By Caroline Wright
Lately, Hawaii’s impossibly high cost of living has been a hot topic in local news. It’s a challenge many families have addressed by pooling their resources to create multigenerational homes in which several generations can live, often sharing expenses, chores and childcare.
“There’s only so much land on this island, and only so much new development that can happen,” says Joshua Vasconcellos, project coordinator at Atlas Construction in Honolulu. “But people still want to live in Hawaii, so they remodel, build additions, or knock down their homes and rebuild, to accommodate multigenerational living.”
As Vasconcellos explains that multigenerational home projects represent a large percentage of Atlas Construction’s business, he sets the scene: “Mom and Dad raise their kids; the kids get married, want to start their own families, but can’t afford to buy. So they get together with their parents to build a larger home. We see a lot of that type of work.”
Multigenerational construction isn’t always done to accommodate new grandchildren. Sometimes the goal is to help Mom and Dad spend their golden years in their own home. “We do a lot of work for people who want to add on or alter their homes, because when they bought or built them, they could go up and down the stairs,” Vasconcellos observes. “Today, it’s a different situation.”
Against costs of $650 a month or more per keiki for childcare, and as much as $5,000-$10,000 per month for assisted living and nursing home care, multigenerational living makes perfect sense. Here are some issues to consider while planning construction:
First, make the dollars make sense:
“If a customer can only afford $500,000, and you design a million- dollar house, you haven’t helped that family,” says Vasconcellos. “Our company helps people stay within their budgets. That’s key. We educate our clients from a real estate standpoint, to make sure they’re doing the right thing for themselves and their family at the right cost.”
Make sure kitchens and ground- floor rooms are designed to be functional for adults aging in place, with easy-to-reach cabinets and cupboards, open floor plans whenever possible, and safer flooring. And as Vasconcellos reminds us, multi- story homes must be planned to accommodate aging generations. “People say, ‘We want a two-story home with bedrooms upstairs, and kitchen and living room downstairs.’ I’m 44 years old, and if I built a house for myself today, I’d have at least one bedroom and bathroom downstairs.”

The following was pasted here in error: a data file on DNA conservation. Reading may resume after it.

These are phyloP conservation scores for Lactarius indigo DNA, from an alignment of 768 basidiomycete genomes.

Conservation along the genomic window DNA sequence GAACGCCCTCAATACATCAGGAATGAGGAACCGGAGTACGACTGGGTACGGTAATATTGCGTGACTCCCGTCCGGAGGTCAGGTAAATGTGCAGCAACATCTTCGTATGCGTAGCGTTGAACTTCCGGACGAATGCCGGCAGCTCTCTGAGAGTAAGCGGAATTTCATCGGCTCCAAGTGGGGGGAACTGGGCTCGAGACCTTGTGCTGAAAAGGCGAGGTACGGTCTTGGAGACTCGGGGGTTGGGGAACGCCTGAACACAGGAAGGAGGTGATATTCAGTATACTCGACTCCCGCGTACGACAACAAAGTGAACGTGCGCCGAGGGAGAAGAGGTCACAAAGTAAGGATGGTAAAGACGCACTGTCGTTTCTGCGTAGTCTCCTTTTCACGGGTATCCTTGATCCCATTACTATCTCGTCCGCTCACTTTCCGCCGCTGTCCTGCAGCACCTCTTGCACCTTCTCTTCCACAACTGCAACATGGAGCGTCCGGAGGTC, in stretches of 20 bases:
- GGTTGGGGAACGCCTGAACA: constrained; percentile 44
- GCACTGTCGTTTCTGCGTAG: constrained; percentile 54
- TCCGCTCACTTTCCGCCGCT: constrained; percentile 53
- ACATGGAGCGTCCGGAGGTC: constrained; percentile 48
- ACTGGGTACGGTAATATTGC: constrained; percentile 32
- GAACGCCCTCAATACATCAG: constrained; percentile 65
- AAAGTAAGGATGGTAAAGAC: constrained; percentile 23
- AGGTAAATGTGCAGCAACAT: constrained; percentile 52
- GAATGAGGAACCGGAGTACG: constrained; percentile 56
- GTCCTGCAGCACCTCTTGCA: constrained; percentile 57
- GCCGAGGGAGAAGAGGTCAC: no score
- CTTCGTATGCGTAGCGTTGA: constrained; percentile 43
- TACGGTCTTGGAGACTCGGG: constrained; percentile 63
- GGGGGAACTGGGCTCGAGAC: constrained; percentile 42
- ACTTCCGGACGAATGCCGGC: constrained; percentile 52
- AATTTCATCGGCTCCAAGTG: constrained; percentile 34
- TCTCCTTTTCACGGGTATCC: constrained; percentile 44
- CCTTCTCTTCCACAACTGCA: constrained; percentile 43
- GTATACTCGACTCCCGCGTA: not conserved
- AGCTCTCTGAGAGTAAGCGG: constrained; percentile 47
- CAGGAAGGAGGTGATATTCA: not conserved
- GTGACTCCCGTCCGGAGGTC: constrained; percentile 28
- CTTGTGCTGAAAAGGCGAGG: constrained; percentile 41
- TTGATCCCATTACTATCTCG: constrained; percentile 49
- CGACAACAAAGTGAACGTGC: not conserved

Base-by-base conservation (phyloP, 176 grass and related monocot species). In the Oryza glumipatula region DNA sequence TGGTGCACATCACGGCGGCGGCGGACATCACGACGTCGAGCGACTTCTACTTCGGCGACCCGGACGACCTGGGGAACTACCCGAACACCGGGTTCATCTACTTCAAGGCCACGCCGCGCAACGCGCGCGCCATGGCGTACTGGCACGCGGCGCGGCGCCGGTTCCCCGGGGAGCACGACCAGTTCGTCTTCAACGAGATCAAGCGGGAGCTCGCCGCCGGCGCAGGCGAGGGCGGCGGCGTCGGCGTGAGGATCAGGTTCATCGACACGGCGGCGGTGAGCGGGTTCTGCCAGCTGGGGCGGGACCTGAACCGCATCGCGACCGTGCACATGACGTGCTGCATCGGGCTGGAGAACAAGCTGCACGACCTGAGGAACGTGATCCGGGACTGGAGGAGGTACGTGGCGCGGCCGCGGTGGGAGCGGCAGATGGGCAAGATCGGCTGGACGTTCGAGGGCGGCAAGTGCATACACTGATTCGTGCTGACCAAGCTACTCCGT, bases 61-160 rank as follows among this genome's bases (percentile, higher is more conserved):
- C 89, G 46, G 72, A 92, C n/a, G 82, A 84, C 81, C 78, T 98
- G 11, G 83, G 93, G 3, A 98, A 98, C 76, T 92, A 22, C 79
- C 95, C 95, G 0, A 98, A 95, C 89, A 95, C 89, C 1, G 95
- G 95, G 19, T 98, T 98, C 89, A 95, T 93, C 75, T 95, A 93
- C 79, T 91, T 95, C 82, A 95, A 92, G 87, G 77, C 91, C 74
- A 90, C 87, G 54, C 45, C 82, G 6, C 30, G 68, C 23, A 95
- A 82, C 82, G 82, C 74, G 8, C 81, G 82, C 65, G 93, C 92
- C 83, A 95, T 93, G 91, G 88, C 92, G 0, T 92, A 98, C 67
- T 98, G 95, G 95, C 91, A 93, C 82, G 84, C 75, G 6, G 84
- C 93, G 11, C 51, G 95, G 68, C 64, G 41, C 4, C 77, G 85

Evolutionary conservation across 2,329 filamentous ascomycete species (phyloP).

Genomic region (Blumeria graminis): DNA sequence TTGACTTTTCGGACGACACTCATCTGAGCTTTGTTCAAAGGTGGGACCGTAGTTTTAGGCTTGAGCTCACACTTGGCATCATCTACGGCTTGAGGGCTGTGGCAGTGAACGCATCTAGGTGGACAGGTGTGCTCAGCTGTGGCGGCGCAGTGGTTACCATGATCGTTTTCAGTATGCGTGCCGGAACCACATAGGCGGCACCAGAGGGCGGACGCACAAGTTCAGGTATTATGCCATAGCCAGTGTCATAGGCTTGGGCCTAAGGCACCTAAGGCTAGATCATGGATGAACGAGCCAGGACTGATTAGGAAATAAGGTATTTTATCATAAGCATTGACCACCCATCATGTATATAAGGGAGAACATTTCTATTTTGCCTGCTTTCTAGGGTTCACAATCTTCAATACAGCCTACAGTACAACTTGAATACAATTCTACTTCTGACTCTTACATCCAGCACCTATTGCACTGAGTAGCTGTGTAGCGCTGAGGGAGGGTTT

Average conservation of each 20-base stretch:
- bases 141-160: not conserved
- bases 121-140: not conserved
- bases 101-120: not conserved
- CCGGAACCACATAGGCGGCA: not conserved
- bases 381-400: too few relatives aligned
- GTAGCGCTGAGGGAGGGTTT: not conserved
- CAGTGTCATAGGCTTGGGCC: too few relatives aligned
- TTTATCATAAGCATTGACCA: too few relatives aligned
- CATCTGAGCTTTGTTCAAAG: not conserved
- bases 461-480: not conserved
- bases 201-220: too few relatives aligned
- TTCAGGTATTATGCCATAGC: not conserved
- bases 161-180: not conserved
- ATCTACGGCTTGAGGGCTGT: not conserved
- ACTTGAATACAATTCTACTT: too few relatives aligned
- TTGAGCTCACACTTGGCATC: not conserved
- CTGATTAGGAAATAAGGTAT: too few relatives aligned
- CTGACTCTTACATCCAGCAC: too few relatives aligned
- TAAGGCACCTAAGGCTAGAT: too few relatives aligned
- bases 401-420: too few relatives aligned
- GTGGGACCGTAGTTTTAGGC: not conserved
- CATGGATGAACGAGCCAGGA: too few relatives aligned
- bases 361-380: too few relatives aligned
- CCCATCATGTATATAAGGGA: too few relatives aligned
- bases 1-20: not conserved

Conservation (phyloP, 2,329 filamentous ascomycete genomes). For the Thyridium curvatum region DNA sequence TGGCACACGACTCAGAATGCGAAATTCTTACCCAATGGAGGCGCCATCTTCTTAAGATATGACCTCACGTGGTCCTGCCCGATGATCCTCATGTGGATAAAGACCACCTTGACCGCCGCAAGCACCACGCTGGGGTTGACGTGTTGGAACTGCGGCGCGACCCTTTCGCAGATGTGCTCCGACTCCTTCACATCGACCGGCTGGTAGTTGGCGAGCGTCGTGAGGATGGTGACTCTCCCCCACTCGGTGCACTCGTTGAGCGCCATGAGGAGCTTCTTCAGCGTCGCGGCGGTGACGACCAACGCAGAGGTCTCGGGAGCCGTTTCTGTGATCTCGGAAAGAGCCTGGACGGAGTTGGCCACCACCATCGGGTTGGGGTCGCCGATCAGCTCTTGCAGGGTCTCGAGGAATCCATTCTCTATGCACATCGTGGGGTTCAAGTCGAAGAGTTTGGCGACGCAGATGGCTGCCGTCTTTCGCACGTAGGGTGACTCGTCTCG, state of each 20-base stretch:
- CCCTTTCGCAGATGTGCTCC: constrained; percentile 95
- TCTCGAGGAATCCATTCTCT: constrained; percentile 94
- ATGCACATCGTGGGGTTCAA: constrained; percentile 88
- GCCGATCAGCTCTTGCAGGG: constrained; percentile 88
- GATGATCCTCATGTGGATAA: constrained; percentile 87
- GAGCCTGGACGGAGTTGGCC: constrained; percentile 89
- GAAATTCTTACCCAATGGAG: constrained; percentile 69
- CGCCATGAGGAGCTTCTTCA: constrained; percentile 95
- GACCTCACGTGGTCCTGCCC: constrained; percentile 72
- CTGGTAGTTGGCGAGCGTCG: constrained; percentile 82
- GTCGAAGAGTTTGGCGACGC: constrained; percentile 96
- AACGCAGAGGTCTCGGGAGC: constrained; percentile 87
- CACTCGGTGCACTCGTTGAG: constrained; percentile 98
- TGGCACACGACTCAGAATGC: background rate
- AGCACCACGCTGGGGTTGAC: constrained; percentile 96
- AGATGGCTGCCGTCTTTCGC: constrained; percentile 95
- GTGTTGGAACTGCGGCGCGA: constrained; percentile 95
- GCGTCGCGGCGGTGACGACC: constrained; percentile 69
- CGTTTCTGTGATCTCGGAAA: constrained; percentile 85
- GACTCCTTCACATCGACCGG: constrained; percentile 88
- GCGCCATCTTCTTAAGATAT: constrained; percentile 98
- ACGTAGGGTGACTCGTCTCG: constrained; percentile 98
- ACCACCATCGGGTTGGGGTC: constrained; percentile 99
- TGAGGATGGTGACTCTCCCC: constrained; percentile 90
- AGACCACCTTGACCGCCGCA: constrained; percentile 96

Private spaces and common areas:
Try to make sure that everybody in the family has his or her own space, but don’t forget to create areas where everybody can gather for family time and fun!
Safety and accessibility are key:
Childproofing is important if little ones will be growing up in your house. For aging eyes, adequate lighting is important. In bathrooms, falls can be prevented with a series of safety measures. “When we design for aging in place, we recommend installing three-foot doors in case somebody needs a wheelchair, and building with provisions for grab bars, bench seating, and a shower that somebody can easily get in and out of,” Vasconcellos says.
Reduced mobility makes it hard for older folks to get outside safely. Create accessible outdoor areas with ramps equipped with handrails. Make sure they’re shaded and protected from the elements.
Thanks to quality construction and excellent customer service, Atlas has been voted “Hawaii’s Best” contractor for the past six years in Honolulu Star- Advertiser’s People’s Choice Awards. Through a careful planning process that includes monthly seminars, open houses that showcase projects in their finishing stages, and multiple meetings to gather specific information about the family’s lifestyle and needs, Atlas Construction consistently meets and exceeds expectations with its projects.
As a certified Aging In Place/Universal Design company, Atlas helps families plan for future generations. “When we design a home, we ask a lot of questions,” Vasconcellos says. “Learning how the family will use the house today, tomorrow, and in the future helps us build design options for them. I think we’re experts in understanding how people live.”